How to Create a Custom CMS with Rails: Complete Tutorial

Creating a custom Content Management System (CMS) with Ruby on Rails can seem daunting at first, but with the right guidance, you’ll find that it’s a manageable and rewarding project. Whether you’re looking to enhance your development skills or need a tailor-made solution for managing content, this tutorial is designed to help you succeed.

If you are looking to scale your project or need specific expertise, you need to hire Ruby on Rails developers who can bring in advanced skills and accelerate the development process.

Understanding the Basics of Ruby on Rails

Ruby on Rails, often simply Rails, is a strong framework that simplifies the development of web applications. It is built on the Ruby programming language and follows the “convention over configuration” principle, which means you can get a lot done with less code. This makes Rails an ideal choice for building custom CMS platforms.

To begin building your CMS, you first need to ensure that you have Ruby on Rails installed on your computer. If you haven’t installed it yet, you can find detailed installation instructions on the official Ruby on Rails website.

Once you have Rails installed, you can create a new Rails project by running the command:

rails new my_cms

This command sets up a new Rails project with all the necessary directory structures and files.

Planning Your CMS

Before diving into the code, it’s important to plan out the functionality and features of your CMS. Consider what types of content you will manage, such as articles, blog posts, or image galleries. For our tutorial, we’ll focus on a simple blog CMS that includes articles with titles and content.

Key Features to Include

  • User Authentication

To manage who can edit or view content.

  • Article Management

Functions to create, read, update, and delete articles.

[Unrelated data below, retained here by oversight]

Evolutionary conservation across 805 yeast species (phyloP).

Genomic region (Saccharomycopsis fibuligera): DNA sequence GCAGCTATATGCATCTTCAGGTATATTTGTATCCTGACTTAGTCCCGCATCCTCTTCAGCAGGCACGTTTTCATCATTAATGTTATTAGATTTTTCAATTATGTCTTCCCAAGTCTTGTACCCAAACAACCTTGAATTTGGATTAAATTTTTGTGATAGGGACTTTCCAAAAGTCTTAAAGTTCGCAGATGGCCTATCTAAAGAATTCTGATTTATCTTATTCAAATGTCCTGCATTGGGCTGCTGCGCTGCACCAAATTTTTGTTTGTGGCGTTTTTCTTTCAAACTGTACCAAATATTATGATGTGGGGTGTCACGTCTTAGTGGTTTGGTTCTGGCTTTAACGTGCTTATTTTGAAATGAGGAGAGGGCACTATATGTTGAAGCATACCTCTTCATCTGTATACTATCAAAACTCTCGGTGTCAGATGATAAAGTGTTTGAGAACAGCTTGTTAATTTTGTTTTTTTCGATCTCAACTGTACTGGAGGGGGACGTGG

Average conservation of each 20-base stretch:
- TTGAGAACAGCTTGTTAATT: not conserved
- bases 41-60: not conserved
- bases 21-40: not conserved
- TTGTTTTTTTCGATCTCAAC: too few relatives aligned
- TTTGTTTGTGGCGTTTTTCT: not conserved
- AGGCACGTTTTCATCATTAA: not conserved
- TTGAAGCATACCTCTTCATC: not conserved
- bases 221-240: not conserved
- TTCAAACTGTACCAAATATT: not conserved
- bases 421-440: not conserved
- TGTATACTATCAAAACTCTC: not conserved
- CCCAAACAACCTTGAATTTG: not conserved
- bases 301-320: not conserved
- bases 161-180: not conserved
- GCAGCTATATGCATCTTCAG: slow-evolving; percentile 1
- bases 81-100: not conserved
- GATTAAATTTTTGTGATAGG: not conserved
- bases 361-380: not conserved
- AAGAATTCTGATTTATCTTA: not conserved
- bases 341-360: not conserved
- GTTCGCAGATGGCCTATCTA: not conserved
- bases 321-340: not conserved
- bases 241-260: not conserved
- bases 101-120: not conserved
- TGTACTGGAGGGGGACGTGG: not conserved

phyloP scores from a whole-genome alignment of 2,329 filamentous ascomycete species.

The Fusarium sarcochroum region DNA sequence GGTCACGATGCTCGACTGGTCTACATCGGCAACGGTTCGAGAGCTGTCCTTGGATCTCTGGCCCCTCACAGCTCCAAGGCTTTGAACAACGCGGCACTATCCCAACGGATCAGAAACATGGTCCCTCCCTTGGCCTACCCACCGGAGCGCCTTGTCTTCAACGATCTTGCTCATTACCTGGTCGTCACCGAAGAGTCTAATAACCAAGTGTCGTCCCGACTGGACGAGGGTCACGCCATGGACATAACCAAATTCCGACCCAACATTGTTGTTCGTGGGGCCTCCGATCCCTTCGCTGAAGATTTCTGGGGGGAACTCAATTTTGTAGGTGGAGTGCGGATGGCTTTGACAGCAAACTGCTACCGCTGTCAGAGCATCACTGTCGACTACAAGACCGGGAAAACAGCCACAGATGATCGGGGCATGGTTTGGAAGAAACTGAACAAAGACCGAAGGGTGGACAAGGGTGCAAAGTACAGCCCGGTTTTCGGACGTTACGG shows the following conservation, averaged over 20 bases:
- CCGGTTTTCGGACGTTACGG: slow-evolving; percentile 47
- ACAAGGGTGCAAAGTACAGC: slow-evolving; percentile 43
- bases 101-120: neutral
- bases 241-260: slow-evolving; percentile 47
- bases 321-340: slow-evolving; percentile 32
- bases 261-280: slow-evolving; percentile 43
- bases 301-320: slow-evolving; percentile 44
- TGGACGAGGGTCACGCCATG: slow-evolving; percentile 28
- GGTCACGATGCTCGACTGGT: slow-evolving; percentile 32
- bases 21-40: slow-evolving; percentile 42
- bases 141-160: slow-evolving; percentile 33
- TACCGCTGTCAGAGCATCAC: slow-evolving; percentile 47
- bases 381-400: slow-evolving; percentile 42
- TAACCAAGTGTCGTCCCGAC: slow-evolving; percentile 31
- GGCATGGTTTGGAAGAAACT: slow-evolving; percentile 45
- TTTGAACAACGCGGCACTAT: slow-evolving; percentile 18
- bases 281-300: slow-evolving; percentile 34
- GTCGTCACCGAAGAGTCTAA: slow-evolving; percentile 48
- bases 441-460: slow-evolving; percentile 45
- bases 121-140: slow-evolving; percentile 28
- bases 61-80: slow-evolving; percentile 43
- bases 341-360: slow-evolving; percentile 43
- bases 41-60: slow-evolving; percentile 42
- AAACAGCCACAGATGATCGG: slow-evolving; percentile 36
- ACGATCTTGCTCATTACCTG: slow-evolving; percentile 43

• Interface

A clean and user-friendly interface for content management.

Setting Up Models

In Rails, data structures are handled by something called models. For our CMS, we need a model to represent our articles. Generate the model by running:

rails generate model Article title:string content:text

This command creates a model named Article with title and content fields, and it also generates a migration file that will allow us to create the corresponding table in the database.

Next, run the migration with:

rails db:migrate

This command updates your database schema to include the articles table.

Creating Controllers and Views

Controllers are the brains of your application, handling the logic of responding to user requests. Create a controller for your articles:

rails generate controller Articles

Now, let’s add some actions to your Articles controller:

  • index –  Displays a list of all articles.
  • show – Shows a single article.
  • new and create – Handle the creation of new articles.
  • edit and update – Handle the editing of existing articles.
  • Destroy – Deletes an article.

For each action, create corresponding views (files ending in .html.erb) within the app/views/articles directory. These views will serve as the templates for displaying content.

Adding Routes

Routes in Rails define how requests are connected to controllers and actions. Open your config/routes.rb file and define routes for the actions we created:

resources :articles

This single line creates all the necessary routes for standard CRUD operations on your articles.

Implementing User Authentication

To add user authentication, you can use Devise, a popular authentication solution for Rails. Add it to your Gemfile:

gem ‘devise’

Run bundle install to install the gem, and then follow the Devise setup instructions to get authentication working.

Launching Your CMS

Now that your basic CMS is set up, you can start the Rails server by running:

rails server

Navigate to http://localhost:3000/articles in your web browser to see your CMS in action. From here, you can create, read, update, and delete articles.


Congratulations! You’ve just built a custom CMS with Ruby on Rails. This CMS serves as a foundational project that you can continue to expand and tailor to meet your specific needs. As you grow more comfortable with Rails, you’ll find that it offers the flexibility and scalability needed to handle even the most complex content management requirements.

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